How a village rivalry in rural Mexico led to absurdly pointy boots on the runway in Paris

A fashion trend that began in rural Mexico and swept up through large portions of Texas and Oklahoma has recently made it to the fashion runways of Paris.

The trend is men wearing very pointy boots. Absurdly pointy. As in, you’ll-poke-your-eye-out, how-can-you-even-walk-in-these pointy. Safe to say these are not just the opposite of square toe.

They’re called guarachero boots and some feature a point so severe that they actually curl upward, reaching incredibly unwieldy proportions.

Like these: 

According to NPR, the boots, called “guaracheros,” originated in rural Mexico. But for the first time, the boots have gone completely mainstream. Designer French fashion house Comme des Garçons makes a black ankle-high boot clearly inspired by the trend, called the Guarachero Boot. 

They retail for $US515.

How did a boot with such proportions catch the eyes of designers and reach the runways of Paris? Like many fashion trends, its beginnings are humble.

The boot is inseparable from the trend of tribal (pronounced tree-val) guarachero music, which NPR describes as “a mix of pre-Hispanic sounds, cumbia rhythms and techno.” Both originated in the rural town of Matehuala in the San Luis Potosi region of Mexico, as did the angular boots.

As Vice notes in a short documentary on the footwear, the pointed boots all started when someone sharpened his shoes. This caught the eye of someone from another neighbouring town, who also sharpened his shoes. A competition for the sharpest shoes began, and it wouldn’t end until the points reached epic proportions.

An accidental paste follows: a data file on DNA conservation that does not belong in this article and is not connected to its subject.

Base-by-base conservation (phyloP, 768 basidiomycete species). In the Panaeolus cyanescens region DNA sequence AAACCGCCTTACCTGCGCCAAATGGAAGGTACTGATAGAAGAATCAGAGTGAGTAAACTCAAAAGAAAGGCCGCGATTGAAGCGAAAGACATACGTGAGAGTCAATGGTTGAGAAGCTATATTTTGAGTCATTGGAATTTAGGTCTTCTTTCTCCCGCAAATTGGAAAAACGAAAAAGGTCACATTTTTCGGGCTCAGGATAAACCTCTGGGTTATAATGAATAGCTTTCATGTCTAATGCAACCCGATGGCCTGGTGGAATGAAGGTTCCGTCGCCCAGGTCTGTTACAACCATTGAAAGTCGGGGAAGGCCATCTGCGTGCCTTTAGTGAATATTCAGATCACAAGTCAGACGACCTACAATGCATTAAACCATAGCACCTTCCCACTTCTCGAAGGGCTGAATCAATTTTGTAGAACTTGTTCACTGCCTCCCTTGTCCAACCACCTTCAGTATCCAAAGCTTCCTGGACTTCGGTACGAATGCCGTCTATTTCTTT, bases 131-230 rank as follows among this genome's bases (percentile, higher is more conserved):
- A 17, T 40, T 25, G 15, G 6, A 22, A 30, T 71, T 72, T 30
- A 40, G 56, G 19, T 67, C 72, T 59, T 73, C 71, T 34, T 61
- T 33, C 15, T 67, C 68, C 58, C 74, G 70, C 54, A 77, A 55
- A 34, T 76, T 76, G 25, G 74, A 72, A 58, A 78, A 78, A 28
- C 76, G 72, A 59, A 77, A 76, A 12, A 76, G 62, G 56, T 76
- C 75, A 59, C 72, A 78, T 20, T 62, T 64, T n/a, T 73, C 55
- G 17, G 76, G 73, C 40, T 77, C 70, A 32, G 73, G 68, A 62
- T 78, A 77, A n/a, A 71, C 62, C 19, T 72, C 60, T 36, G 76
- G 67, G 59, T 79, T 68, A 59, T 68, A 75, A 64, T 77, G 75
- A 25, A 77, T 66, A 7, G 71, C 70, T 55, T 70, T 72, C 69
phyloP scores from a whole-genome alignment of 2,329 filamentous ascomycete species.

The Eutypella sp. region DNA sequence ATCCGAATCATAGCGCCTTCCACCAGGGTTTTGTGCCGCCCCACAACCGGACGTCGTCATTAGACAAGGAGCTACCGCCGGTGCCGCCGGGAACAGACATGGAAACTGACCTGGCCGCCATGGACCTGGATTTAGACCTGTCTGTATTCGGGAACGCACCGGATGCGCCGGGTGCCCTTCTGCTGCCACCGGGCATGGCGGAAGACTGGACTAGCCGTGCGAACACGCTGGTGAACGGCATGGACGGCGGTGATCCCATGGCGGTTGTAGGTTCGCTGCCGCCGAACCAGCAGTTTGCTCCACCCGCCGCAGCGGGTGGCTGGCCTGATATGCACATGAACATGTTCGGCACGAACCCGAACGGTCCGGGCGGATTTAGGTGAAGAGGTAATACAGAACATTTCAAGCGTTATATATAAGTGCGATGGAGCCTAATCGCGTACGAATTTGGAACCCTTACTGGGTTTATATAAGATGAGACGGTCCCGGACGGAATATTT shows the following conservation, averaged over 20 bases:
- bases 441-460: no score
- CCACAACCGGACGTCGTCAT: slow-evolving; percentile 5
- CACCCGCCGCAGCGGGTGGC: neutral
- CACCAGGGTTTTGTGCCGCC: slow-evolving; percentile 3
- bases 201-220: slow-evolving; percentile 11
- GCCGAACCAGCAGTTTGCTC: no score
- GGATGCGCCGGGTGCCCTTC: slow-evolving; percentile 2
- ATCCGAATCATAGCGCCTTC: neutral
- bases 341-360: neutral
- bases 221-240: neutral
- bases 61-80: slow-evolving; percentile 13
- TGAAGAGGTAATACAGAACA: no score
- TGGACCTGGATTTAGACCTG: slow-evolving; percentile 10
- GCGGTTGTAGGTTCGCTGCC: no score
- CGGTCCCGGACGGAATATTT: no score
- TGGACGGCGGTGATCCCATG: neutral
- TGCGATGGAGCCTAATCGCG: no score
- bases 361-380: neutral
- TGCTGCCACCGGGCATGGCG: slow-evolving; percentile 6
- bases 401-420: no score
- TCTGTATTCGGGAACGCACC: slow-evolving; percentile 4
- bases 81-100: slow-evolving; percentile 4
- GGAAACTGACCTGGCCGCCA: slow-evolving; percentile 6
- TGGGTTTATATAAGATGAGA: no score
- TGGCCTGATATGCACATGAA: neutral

“Then people started making them pointier and pointer, until it got out of control,” one young man from the documentary quoted by NPR said, who they noted “fashions pointy boots out of water hoses.”

Soon, the pointy trend began spreading across Mexico and Hispanic communities in the US, taking the music along with it. NPR notes that “residents of Matehuala started wearing the boots in tribal dancing competitions at clubs, rodeos and quinceañeras.”

The quick spread of the boots can be attributed to popular DJs and musicians who have taken up the trend and spread it worldwide. NPR notes that DJs like Erick Rincon and the French David Guetta have featured them in their music videos, leading to a sharp uptick in popularity.

Which is how they became so popular and came to be featured prominently in the spring/summer fashion show of CDG.

That’s how we end up with these photos: 

CDG’s boots differ quite a bit from their Mexican inspiration. Refinery29 notes that they’re based off the Chelsea boot, rather than the more traditional cowboy boot, with side gussets and easy pull on tabs.

Refinery29 also wondered whether a $US515 designer boot based on something usually made “on the cheap” was appropriate, but notes that anyone who was a fan of the DJs who brought the boot popularity would probably go nuts for it (if they had the money). Indeed, the web shop Ssense is sold out of all but two sizes.

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